Case Study

How Stop Soldier Suicide Doubled Their Revenue During a Pandemic

Executive Summary

Stop Soldier Suicide feared that the COVID-19 pandemic would impact its ability to generate revenue at a time when it expected a surge in client need. But thanks to its partnership with GoodUnited, deploying a social fundraising solution to build new virtual peer-to-peer fundraising revenue, Stop Soldier Suicide was able to not only raise the funds it needed -- but double its revenue during a pandemic.

Fast Facts:

Vision: Stop Soldier Suicide’s vision is a nation where service members and veterans have no greater risk for suicide than any other American.

Mission: Stop Soldier Suicide is reducing the military suicide rate through the use of enhanced data insights, focused client acquisition and best-in-class suicide intervention services.

Goal: Stop Soldier Suicide will reduce the military suicide rate by 40% by 2030, saving more than 2,400 lives per year on average.

Raised in 2020: $4.1M

2021 Goal: $8M

HQ: Durham, North Carolina

Serve: US Veterans

Understand the Mission: Three U.S. Army veterans co-founded Stop Soldier Suicide in 2010 amid the worst suicide crisis our military has ever seen.

The nonprofit set out to reach an ambitious goal: to ensure that veterans and service members were at no greater risk for suicide than any other American. Stop Soldier Suicide is small and scrappy, with fewer than 30 team members, but its impact has reverberated throughout the military community. The organization has served more than 1,400 at-risk veterans and service members in the last 18 months, covering all 50 states and the nation's capital. It has a dedicated community of more than 500K followers on Facebook, thousands of whom support its mission by raising money through Facebook Fundraisers.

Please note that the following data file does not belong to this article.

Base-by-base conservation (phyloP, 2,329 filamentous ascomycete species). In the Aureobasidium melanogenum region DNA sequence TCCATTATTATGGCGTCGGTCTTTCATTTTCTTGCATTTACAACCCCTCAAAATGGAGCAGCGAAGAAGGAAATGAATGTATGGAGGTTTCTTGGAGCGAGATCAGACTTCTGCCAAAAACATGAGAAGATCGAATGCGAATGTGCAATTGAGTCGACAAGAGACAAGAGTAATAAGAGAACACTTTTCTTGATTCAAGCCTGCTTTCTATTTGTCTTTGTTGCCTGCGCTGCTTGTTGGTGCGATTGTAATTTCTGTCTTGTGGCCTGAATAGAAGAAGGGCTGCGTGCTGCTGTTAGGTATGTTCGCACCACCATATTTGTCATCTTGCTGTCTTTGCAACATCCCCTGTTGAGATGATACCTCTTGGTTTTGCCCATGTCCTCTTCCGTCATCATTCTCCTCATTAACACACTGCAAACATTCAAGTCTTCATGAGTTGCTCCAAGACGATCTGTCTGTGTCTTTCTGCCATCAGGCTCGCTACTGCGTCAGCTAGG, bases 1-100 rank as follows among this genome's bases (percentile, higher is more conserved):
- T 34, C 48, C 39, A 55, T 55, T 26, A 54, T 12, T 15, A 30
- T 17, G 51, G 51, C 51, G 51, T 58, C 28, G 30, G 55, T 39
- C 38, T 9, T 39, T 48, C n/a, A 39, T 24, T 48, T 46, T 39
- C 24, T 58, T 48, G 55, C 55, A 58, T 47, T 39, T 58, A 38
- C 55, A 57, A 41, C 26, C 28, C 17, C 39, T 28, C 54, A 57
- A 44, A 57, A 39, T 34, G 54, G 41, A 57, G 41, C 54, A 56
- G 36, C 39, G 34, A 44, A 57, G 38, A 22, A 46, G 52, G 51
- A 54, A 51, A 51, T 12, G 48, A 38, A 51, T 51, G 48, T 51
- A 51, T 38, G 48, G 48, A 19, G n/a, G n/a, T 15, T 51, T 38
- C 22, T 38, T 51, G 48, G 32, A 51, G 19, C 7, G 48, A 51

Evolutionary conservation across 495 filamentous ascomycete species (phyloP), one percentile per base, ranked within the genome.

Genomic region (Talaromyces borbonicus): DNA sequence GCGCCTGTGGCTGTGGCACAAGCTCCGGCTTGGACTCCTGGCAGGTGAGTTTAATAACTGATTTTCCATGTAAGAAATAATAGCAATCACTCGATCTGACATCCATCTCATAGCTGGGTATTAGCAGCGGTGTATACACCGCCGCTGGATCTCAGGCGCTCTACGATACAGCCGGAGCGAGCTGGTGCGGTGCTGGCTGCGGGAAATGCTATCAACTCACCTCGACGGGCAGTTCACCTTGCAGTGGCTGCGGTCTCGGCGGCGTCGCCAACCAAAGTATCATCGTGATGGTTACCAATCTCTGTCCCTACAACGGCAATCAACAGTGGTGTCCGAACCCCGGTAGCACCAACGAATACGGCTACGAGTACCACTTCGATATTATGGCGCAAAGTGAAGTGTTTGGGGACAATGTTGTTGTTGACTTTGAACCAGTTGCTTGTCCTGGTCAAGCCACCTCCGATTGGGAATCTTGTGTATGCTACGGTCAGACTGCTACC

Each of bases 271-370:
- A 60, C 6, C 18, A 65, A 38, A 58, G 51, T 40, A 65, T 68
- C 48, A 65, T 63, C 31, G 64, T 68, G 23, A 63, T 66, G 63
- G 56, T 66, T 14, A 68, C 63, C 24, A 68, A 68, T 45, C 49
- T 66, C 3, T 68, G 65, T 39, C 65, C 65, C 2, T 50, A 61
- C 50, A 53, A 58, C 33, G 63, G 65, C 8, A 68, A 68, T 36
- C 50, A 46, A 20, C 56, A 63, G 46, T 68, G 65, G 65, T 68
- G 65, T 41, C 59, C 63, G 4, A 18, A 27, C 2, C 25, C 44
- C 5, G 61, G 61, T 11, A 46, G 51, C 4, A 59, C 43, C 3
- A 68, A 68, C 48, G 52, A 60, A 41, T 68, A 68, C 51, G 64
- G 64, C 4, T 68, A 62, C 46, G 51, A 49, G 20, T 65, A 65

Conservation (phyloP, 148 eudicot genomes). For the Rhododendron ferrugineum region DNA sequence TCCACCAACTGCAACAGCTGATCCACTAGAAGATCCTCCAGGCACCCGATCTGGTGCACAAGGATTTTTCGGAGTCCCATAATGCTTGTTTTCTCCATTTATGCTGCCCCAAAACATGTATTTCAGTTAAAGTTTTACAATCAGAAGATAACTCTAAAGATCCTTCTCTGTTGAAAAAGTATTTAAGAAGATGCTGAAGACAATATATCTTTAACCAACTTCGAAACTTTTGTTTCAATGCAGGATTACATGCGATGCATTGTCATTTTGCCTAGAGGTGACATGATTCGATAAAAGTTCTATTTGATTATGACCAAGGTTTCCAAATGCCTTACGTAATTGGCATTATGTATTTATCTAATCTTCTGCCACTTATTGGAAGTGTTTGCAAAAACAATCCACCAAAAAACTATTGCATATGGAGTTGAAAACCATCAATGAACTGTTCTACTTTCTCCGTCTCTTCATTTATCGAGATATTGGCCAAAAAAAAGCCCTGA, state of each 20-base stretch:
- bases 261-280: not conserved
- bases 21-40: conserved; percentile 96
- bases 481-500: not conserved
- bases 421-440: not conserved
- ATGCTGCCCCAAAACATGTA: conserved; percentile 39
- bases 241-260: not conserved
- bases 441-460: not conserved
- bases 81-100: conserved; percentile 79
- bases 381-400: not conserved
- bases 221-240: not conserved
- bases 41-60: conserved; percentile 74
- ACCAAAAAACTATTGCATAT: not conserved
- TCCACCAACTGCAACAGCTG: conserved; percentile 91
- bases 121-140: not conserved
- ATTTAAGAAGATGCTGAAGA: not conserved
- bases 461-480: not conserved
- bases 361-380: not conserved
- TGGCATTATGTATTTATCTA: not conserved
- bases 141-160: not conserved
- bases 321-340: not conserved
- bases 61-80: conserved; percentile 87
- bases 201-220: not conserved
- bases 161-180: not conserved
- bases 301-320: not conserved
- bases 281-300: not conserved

COVID-19 Changed Everything (Except the Mission)

Few, if any, organizations were prepared for the challenges that the COVID-19 pandemic seemingly wrought overnight. Suddenly, all in-person fundraising events were cancelled. As donors faced their own financial uncertainty, nonprofits across the board braced for the worst. 

Stop Soldier Suicide’s fears were more than just financial. Lockdown orders meant at-risk veterans would need more support than ever before. While necessary, the social and physical isolation could increase stressors that often contribute to suicide risk.

"Even in the best of times, isolation is a red flag for veterans at risk of taking their own lives. COVID-19, and all the added stressors that came with it, made the situation all the more dire."

- Tina Starkey, Chief Growth Officer of Stop Soldier Suicide                                  

Fortunately, Stop Soldier Suicide had been working with GoodUnited before COVID hit, partnering with GoodUnited to enhance donor cultivation and engagement.

“The ability to say 'thank you' to our fundraisers and donors has always been important to us. As we started to grow, it became imperative that we be able to do it at scale. GoodUnited has not only made it possible to do that, but made it seamless and engaging."